Sikh youth wearing kirpan (holy sword) denied entry at Supreme Court, Delhi (India)

Five beloved Singhnis - 1

I feel ashamed to be called an Indian Sikh but why? Read here.

Today in the evening at about 4 o’clock i was called by someone from facebook and informed that an Amritdhari Sikh wearing all his 5 mandatory signs of Sikh religion was stopped to enter Supreme court, Delhi. The security staff was insisting him to remove his Kirpan.

I was shocked to hear it. He wanted to know what he should do in such circumstances. When he asked the security staff to give them in writing the reason of denying him entry, they refused. That shows them biased. At this  I replied him that this unfortunate incident must be getting recorded in CCTV so he shouldn’t worry. If he is asked for not attending the court, he should simply state the reason. CCTV footage will prove him innocent.

If the security staff violates article 25(B) of indian constitution, are they not supposed to be held liable for offending rights of a citizen? If any such circular is issued by Indian gov or an amendment in constitution is made that Sikhs wearing can not enter in any Court of law, it should be displayed and such notice should be published in newspapers too?

But then i requested him to get help of any Sikh advocate. To my amusement, i was shocked to listen his words that Sikh lawyers at supreme Court too suggested him to remove kirpan (religious sword) and come inside?

To hell with such Sikh lawyers. What justice they could provide to their clients if they are not able to argue with security staff and convince them that kirpan is an article of faith and constitution of India permits Sikhs to wear it and move freely anywhere they wish. if an Advocate can’t deal with this issue what hope is there of credible representation inside the Court by him?

I am not sure as time was not permitting me to raise this issue with dumb body of Sikhs known as DSGMC but is there anybody noticing this shameful incident?

Now, let us take a look at Article 25:

Freedom of conscience and free profession, practice and propagation of religion —

(1)   Subject to public order, morality and health and to the other provisions of this Part, all persons are equally entitled to freedom of conscience and the right freely to profess, practice and propagate religion.

(2)   Nothing in this article shall affect the operation of any existing law or prevent the State from making any law –

(a)   regulating or restricting any economic, political or other secular activity which may be associated with religious practice;(b)   providing for social welfare and reform or the throwing open of Hindu religious institutions of a public character to all classes and sections of Hindus. 

Explanation I – The wearing and carrying of kirpans shall be deemed to be included in the profession of the Sikh religion.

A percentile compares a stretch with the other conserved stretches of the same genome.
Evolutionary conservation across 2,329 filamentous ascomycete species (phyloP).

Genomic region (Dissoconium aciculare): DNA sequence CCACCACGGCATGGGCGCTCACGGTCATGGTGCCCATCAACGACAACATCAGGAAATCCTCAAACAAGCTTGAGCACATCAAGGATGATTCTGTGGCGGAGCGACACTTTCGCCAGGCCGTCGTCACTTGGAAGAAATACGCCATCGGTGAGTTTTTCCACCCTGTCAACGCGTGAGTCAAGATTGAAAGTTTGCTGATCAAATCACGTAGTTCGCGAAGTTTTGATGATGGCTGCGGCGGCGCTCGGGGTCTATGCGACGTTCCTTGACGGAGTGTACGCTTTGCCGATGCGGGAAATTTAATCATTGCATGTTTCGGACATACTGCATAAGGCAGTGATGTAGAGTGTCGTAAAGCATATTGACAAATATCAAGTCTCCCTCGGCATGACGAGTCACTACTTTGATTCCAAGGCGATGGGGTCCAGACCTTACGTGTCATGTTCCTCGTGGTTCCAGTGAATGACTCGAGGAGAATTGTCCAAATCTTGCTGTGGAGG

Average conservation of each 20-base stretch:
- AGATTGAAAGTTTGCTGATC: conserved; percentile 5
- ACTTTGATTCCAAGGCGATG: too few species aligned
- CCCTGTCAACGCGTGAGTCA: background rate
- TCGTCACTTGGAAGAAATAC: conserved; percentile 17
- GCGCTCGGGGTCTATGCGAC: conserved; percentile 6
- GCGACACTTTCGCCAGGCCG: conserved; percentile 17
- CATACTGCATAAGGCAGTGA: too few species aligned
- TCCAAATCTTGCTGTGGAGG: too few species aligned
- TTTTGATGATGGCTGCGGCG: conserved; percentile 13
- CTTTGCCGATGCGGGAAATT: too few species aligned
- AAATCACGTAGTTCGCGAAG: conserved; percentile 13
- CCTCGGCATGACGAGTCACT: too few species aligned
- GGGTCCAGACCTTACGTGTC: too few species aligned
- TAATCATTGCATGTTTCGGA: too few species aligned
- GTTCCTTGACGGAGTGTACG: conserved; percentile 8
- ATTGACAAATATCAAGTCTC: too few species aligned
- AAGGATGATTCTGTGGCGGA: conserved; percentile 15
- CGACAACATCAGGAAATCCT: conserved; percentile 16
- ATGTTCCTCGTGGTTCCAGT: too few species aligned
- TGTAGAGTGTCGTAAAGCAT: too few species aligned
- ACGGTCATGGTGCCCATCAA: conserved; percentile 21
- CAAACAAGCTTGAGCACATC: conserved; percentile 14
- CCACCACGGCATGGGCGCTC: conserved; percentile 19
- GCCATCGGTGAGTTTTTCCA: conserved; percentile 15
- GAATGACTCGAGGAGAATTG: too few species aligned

Explanation II – In sub-Clause (b) of clause (2), the reference to Hindus shall be construed as including a reference to persons professing the Sikh, Jaina or Buddhist religion, and the reference to Hindu religious institutions shall be construed accordingly.

Ajmer kesri

Ajmer Singh Randhawa


One Response to “Sikh youth wearing kirpan (holy sword) denied entry at Supreme Court, Delhi (India)”

  1. asrandhawa Says:

    Advocate Dalveer Kaur writes on a verdict by Allahabad High Court in reference to my post in which i invited attention of Sikh nation when a Sikh youth was denied entry in Supreme Court at Delhi for wearing Kirpan. He was asked to remove it. Please keep a note of it for future reference if any.

    See the comment;

    Though there r not any specific case filed in this regard but we can take the example of “Rex – versus – Dhyan Singh” (AIR 1952 Allahabad, 53) arose under the provisions of U.P. Arms Act in 1948, and was decided by the Allahabad High Court in 1952. When the Appeal came to the High Court, the Constitution of India had come into operation, giving right to the Sikhs to wear and carry kirpans under Article 25. After referring to the religious literature of the Sikhs, the High Court had held that a Sikh is entitled to wear and carry kirpan, as Guru Gobind Singh had ordained the Sikhs to wear always five K’s, i.e., kesh, kangha, kirpan, kachh and kara, which indicates one of these signs. So a Sikh can be allowed to wear and carry one kirpan on their person as being a part of their religion and religious practice, and the same is so protected under Article 25 of the Constitution of India.

    Thanks to Dalveer kaur ji while cursing the Sikh advocates at Supreme court who suggested to remove the Kirpan and enter.

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